(c) 2013, Bloomberg News.
(c) 2013, Bloomberg News.
BANGKOK — Thailand's baht fell to a 12-week low and government bonds dropped as protesters seeking to oust Prime Minister Yingluck Shinawatra vowed more unrest after clashes left three dead in Bangkok at the weekend.
The cost of insuring the nation's sovereign debt from default rose Monday after anti-government protesters removed barriers surrounding Government House and the Metropolitan Police Bureau, and police spokesman Piya Utayo said tear gas was fired to repel them. Global funds pulled a net $2.8 billion from Thai bonds and equities in November, official data show. Bank of Thailand Governor Prasarn Trairatvorakul said Nov. 30 that consumption, investment and tourism are being affected.
"You just don't want to buy the baht or Thai assets as we are seeing chaotic scenes on television quite frequently," said Tsutomu Soma, manager of the fixed-income business unit at Rakuten Securities Inc. in Tokyo. "Investors are not sure how it will end, while there's growing concern about the impact on the economy as it's prolonged."
The baht dropped 0.4 percent to 32.17 per dollar as of 4:24 p.m. in Bangkok and reached 32.285 earlier, the weakest level since Sept. 9, according to data compiled by Bloomberg. It may break through a three-year low of 32.48 reached on Sept. 6 in a week or so if the protests continue, Soma said. The currency weakened 2.9 percent last month, the most since May.
The baht may test the three-year low, according to a research note Monday by Mitul Kotecha, global head of foreign- exchange strategy in Hong Kong at Credit Agricole CIB.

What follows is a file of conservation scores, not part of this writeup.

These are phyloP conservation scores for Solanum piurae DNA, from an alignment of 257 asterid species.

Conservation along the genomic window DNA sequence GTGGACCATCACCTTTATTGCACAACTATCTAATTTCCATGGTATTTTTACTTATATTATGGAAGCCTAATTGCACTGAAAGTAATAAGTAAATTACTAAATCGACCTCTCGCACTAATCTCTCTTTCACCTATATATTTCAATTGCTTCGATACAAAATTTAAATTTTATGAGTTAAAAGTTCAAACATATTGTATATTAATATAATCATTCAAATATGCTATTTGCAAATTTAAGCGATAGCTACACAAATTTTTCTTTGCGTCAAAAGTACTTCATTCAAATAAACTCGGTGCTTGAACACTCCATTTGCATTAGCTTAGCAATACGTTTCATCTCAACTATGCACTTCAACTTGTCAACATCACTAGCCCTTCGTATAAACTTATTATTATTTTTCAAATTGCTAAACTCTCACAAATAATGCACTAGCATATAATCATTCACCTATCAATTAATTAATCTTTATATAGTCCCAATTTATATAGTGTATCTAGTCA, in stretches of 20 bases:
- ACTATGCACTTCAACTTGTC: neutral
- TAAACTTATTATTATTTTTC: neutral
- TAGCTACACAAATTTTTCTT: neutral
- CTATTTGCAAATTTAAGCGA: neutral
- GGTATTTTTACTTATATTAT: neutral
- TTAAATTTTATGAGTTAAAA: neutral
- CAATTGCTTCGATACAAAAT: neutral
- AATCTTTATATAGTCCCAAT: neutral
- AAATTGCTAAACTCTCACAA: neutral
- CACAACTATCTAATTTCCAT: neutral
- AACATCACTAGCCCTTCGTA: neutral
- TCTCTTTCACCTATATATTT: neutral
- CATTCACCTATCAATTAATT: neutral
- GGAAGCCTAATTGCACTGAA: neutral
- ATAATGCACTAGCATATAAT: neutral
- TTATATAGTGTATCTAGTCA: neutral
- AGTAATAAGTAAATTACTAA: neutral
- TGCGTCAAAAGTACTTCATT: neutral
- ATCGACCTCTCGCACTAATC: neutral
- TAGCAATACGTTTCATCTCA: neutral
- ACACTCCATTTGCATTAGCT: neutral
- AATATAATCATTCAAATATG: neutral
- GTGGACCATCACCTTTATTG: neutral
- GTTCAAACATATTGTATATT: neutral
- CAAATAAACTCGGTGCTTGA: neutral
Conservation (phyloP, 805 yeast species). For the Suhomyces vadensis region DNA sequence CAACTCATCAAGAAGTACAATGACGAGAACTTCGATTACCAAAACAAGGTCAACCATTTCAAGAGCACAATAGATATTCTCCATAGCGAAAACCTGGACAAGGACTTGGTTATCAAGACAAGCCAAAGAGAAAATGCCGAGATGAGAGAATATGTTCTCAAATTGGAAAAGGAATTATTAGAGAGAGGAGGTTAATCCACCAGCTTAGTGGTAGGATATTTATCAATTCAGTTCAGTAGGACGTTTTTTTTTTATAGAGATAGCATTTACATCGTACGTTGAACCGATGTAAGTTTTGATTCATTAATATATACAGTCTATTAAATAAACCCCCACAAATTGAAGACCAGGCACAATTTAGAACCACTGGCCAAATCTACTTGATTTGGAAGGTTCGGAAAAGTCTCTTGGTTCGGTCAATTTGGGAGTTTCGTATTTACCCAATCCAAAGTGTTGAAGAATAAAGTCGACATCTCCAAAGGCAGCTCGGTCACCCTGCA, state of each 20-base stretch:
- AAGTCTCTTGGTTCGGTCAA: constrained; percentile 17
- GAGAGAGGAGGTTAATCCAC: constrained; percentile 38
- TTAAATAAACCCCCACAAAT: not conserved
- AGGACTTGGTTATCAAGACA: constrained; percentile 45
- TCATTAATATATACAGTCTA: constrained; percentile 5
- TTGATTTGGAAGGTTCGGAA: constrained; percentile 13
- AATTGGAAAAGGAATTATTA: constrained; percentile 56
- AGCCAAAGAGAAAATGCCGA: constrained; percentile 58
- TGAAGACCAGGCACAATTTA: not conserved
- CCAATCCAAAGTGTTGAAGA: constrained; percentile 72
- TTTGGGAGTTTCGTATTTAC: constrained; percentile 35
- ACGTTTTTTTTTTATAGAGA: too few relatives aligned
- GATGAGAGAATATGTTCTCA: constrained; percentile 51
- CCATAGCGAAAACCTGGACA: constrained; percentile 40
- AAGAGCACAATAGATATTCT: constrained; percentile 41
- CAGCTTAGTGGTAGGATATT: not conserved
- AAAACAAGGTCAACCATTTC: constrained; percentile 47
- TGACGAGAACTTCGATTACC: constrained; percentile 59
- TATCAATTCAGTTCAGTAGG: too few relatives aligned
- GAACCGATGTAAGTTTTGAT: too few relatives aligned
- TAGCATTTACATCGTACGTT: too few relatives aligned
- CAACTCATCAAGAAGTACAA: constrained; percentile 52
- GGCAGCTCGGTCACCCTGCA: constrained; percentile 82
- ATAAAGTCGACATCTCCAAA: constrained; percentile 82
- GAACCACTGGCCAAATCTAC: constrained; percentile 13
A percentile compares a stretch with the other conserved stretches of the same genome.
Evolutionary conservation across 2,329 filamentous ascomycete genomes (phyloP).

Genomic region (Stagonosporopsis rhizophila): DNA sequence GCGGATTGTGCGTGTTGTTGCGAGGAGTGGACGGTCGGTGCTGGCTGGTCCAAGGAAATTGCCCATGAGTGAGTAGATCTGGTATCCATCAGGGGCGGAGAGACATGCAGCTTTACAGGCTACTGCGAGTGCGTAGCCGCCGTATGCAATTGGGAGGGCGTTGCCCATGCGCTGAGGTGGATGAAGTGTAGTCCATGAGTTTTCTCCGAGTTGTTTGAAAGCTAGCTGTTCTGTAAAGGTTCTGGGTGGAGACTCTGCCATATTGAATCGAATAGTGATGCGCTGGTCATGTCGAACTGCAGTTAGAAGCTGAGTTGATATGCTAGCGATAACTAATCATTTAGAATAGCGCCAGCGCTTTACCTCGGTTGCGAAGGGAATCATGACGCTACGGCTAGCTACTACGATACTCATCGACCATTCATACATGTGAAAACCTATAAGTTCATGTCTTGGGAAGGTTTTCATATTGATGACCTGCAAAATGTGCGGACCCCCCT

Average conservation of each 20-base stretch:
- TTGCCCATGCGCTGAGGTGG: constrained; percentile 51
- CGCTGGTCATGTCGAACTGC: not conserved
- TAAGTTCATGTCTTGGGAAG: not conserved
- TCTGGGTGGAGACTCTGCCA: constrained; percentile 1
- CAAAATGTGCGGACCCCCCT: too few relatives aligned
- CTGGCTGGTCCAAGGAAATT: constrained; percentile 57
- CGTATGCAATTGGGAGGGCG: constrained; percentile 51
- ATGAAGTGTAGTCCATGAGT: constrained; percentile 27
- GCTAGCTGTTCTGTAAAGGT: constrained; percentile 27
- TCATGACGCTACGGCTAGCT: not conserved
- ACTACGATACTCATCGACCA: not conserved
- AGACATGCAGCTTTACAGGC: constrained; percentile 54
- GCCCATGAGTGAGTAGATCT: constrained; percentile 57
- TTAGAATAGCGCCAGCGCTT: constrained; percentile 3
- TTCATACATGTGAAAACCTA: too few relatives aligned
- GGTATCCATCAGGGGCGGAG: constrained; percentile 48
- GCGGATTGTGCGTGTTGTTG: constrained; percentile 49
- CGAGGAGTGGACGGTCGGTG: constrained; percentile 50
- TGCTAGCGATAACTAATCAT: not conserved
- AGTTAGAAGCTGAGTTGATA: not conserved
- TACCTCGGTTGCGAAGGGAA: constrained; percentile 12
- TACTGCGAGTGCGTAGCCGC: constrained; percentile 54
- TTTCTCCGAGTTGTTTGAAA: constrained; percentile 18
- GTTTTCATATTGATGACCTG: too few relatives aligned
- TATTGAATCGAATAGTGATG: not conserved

"As noted by the BoT governor, the protests are affecting the economic outlook," Kotecha wrote.
The cost of credit-default swaps insuring Thai sovereign debt from default rose one basis point to 126, according to data compiled by Bloomberg. The gauge jumped 20 basis points in November, snapping three months of declines.
Suthep Thaugsuban, head of the protesters and a former deputy prime minister with the main opposition Democrat Party, has called for Thailand's democratic system to be replaced by a representative assembly consisting of people from a cross- section of society.
Prime Minister Yingluck said Monday that setting up a so- called parliament of the people isn't possible under the country's current constitution.
"I don't want to be a problem for the country," Yingluck said in a televised media briefing. "A demand for resignation and house dissolution is more reasonable. But the establishment of a people's parliament is unimaginable."
Parties linked to Yingluck's brother Thaksin Shinawatra, who was ousted in a 2006 coup, have won the past five elections on support from the rural north and northeastern provinces. The protests in Bangkok are led by the Democrats, who haven't won a national poll in more than 20 years.
The central bank trimmed its benchmark interest rate on Nov. 27 by a quarter of a percentage point to 2.25 percent, a decision not predicted by any of 19 economists surveyed by Bloomberg. There is "a good chance" of further monetary policy easing by the Bank of Thailand at its Jan. 22 meeting if political tensions haven't subsided by then, according to a Morgan Stanley research note Monday written led by economists Deyi Tan and Zhixiang Su in Singapore.
One-month implied volatility, a measure of expected moves in the exchange rate used to price options, declined one basis point, or 0.01 percentage point, to 6.3 percent.
The yield on the 3.625 percent government bonds due June 2023 rose six basis points to 4.2 percent, data compiled by Bloomberg show. The rate reached 4.28 percent on Nov. 25, the highest level in more than two months.
_ With assistance from Anuchit Nguyen, Suttinee Yuvejwattana and Supunnabul Suwannakij in Bangkok, Lilian Karunungan in Singapore and Yidi Zhao in Hong Kong.